4. So,

    Now I know… Phil answered my question… THAT is where I was when I was in my coma for 30 days. It is kind of pretty, no wonder I didn’t wake up on time…

  5. rook

    Does anyone take photos such as this and create posters or pictures of them?

    Some of the pictures I see here and on APOTD I’d love to have in a larger format.

  6. Kaa

    Clusters can have dozens of galaxies, but some are huge and have thousands of island universes swarming around inside them.

    Say what? Island universes swarming around inside galactic clusters?

  7. Kaa– “island universe” is an old-fashioned term for galaxy. I’ve always liked it. It’s romantic. :-)

  8. Kaptain K

    Minor nit pick, but isn’t the local group; MW, M31, M33 and associated small galaxies, considered a cluster? If so, calling the Milky Way a loner would be an error!

  9. StevoR

    Yeah, I too nearly took the title here to be advice! It is pretty tempting to fall into a coma – or at least deep sleep at 3 am in the morning Adelaide (South Australia) time!

    Please be more careful with such titles Phil! ;-)

  10. alfaniner

    Pics like this remind me of a question I’ve been thinking about for some time.

    Why does everything in the Universe spin?

  11. StevoR (Steven Charles Raine)

    BTW. Thinking galaxies did you get my email or otherwise hear Bad Astronomer that the structure of our galaxy has been revised via the Spitzer scope – apparently we have lost two spiral arms!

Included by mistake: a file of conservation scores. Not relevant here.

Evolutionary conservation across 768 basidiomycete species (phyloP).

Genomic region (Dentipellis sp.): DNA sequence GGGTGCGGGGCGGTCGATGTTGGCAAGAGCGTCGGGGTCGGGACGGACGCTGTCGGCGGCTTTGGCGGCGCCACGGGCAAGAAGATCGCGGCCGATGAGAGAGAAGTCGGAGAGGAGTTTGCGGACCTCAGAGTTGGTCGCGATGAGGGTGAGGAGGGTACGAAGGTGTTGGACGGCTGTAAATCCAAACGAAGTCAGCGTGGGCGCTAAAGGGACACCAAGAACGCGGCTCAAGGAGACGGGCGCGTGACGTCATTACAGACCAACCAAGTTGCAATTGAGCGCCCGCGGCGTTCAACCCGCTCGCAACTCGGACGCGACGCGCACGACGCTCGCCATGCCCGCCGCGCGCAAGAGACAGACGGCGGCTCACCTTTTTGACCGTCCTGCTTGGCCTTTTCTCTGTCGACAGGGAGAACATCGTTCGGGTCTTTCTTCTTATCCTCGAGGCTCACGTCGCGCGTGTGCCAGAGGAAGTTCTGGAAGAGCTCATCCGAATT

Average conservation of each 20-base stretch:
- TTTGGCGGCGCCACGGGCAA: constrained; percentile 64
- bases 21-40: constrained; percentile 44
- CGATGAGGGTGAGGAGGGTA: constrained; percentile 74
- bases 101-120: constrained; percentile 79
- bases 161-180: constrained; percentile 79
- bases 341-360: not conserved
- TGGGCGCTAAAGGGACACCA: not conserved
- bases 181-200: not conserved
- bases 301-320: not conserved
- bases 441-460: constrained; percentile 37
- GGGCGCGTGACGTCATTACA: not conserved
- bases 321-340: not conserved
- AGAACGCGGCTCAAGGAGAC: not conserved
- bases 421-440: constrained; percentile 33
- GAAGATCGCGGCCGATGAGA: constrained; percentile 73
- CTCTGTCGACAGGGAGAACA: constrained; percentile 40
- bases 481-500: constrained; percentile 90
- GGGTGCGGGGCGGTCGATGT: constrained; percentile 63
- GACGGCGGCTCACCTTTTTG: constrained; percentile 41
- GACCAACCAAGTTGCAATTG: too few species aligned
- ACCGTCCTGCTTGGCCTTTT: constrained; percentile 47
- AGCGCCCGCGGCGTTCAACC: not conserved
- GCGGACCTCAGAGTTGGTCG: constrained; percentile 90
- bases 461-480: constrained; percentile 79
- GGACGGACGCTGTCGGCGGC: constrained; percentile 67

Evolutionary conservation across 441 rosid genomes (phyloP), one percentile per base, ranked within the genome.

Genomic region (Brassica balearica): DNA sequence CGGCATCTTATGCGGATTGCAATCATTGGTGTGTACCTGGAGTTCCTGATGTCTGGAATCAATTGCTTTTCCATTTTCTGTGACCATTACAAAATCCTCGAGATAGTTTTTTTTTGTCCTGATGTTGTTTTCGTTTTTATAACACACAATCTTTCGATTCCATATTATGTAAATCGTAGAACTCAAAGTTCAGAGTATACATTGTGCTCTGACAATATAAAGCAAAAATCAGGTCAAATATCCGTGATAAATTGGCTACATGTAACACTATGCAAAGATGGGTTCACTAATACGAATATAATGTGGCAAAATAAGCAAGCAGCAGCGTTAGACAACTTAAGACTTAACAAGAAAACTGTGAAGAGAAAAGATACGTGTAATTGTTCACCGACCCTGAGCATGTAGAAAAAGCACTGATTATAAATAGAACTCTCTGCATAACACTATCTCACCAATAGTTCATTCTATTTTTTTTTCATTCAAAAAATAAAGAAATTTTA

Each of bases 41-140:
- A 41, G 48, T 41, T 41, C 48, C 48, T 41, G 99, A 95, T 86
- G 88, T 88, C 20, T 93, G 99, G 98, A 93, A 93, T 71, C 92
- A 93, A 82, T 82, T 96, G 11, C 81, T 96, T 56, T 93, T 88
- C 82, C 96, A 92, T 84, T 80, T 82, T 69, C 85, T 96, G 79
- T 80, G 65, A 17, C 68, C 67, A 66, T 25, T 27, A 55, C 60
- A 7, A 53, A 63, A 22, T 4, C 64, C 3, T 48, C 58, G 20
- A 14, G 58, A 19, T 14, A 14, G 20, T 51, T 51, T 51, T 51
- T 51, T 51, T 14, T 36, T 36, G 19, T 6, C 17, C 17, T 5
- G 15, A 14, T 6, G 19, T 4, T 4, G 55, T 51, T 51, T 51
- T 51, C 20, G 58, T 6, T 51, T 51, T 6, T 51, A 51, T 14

I also emailed you about an odd red supergiant recently studied in the Large Magellanic Cloud! Any thoughts on those ones?

  12. StevoR

    “BTW. Thinking galaxies did you get my email or otherwise hear Bad Astronomer that the structure of our galaxy has been revised via the Spitzer scope – apparently we have lost two spiral arms!”

    Relax though PZ! The ‘we’ that’s lost two spiral arms is just our Milky Way galaxy NOT the squid! ;-)

    Oh and back on topic – awesome images Phil of a very, ridiculously very, large area of space THX! :-)

    Plus I too like the “Island Universes” phrase. Wasn’t it Harlow Shapely who coined that one before we even knew what the “spiral nebulae” like Andromeda and theWhirlpool (M51) really were? :-D

  13. StevoR

    Of course, squid have tentacles not arms and they don’t really spiral either so much as coil about..

    … But hey, its too late /early here & I’m just trying to amuse …

  14. Amy